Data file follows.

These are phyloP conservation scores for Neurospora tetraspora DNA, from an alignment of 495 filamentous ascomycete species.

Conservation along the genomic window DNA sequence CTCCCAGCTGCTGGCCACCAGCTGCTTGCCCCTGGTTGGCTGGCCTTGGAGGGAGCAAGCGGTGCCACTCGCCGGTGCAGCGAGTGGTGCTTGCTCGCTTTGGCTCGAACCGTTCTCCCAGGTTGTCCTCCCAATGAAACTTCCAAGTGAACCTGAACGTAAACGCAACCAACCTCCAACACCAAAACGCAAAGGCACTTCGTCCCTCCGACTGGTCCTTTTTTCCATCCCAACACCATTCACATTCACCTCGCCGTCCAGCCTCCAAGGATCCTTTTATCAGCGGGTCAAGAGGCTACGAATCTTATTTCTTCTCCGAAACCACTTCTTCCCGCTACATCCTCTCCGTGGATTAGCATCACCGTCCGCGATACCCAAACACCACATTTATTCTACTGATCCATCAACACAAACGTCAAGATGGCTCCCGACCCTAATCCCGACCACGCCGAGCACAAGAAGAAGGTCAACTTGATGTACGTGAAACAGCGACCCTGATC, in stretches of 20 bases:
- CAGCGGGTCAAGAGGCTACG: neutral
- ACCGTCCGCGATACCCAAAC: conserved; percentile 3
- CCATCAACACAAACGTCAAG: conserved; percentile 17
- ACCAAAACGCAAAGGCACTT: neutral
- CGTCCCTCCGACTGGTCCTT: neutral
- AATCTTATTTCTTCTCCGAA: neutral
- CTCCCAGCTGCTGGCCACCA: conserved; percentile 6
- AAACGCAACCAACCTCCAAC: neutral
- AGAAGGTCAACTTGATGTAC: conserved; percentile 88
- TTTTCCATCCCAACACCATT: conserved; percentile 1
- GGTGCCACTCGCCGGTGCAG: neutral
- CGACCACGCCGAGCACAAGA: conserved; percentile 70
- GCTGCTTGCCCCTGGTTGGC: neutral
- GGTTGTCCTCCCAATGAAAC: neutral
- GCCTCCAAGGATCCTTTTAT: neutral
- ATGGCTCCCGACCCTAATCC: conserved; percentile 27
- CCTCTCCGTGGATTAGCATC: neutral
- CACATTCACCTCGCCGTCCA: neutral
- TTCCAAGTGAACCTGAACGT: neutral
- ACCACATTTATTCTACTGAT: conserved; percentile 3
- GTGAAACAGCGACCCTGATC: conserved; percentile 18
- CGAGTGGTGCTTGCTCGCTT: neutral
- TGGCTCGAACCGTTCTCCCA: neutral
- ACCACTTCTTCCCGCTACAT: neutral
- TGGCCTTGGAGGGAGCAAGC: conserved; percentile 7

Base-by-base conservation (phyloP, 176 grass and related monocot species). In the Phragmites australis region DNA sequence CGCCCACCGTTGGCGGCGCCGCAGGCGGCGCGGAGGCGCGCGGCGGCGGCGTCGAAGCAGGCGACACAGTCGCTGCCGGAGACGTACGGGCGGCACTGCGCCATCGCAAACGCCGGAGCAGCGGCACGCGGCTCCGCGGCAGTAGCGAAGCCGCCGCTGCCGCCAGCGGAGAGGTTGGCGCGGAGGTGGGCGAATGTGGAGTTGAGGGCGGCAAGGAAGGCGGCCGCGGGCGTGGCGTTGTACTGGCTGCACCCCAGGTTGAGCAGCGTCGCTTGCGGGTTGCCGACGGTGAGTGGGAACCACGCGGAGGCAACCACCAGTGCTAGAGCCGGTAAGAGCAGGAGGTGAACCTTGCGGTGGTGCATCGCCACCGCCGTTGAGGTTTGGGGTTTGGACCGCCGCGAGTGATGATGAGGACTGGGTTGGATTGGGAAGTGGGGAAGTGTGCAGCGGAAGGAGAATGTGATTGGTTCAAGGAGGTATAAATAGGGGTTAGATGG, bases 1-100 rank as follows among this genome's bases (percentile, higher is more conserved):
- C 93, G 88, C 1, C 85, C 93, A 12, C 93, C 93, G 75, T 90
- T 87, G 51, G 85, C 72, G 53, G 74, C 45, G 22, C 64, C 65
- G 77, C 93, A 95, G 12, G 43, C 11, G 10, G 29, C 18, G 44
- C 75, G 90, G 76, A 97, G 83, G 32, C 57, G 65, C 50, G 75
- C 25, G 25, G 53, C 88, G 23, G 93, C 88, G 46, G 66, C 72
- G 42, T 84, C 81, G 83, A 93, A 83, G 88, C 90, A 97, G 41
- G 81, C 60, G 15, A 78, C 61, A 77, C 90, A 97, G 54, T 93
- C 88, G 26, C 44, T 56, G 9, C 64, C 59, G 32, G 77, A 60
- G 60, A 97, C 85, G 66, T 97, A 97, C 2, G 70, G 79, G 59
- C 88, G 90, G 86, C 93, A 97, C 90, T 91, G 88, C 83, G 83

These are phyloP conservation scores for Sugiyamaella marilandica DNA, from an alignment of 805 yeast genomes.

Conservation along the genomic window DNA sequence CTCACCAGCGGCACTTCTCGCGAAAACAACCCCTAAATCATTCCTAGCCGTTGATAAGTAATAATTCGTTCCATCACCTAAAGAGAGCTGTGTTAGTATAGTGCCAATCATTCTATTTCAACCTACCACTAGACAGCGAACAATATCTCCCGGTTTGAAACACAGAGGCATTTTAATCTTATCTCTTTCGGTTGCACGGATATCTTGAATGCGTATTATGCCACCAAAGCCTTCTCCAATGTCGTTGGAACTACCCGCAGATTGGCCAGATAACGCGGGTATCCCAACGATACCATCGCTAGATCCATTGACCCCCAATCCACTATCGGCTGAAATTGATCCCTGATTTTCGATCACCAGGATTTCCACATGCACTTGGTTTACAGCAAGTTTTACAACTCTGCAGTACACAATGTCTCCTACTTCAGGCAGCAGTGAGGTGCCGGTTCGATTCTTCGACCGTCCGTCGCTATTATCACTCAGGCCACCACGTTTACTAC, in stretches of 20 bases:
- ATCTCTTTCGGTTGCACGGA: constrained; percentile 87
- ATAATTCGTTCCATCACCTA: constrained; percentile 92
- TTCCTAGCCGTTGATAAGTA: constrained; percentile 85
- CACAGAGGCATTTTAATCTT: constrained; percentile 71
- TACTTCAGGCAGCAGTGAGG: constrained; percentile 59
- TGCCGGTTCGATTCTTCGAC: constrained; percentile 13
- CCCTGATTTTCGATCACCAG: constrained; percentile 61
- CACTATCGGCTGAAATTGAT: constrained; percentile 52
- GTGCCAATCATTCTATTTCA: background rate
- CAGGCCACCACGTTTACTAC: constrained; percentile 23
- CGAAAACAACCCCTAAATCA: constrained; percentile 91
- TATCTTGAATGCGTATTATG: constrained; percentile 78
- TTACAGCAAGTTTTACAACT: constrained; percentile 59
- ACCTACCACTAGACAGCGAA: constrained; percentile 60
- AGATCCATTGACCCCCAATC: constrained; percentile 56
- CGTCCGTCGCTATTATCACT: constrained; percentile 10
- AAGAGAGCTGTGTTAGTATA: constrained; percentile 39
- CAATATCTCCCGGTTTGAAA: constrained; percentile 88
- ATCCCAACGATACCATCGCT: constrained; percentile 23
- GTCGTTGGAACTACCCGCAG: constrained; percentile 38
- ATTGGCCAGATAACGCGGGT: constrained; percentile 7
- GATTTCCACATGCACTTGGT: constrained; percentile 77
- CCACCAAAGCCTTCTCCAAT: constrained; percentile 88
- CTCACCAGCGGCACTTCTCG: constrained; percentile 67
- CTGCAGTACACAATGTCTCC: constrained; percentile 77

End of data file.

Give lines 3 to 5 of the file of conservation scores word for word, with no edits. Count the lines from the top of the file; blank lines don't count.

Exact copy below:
- CAGCGGGTCAAGAGGCTACG: neutral
- ACCGTCCGCGATACCCAAAC: conserved; percentile 3
- CCATCAACACAAACGTCAAG: conserved; percentile 17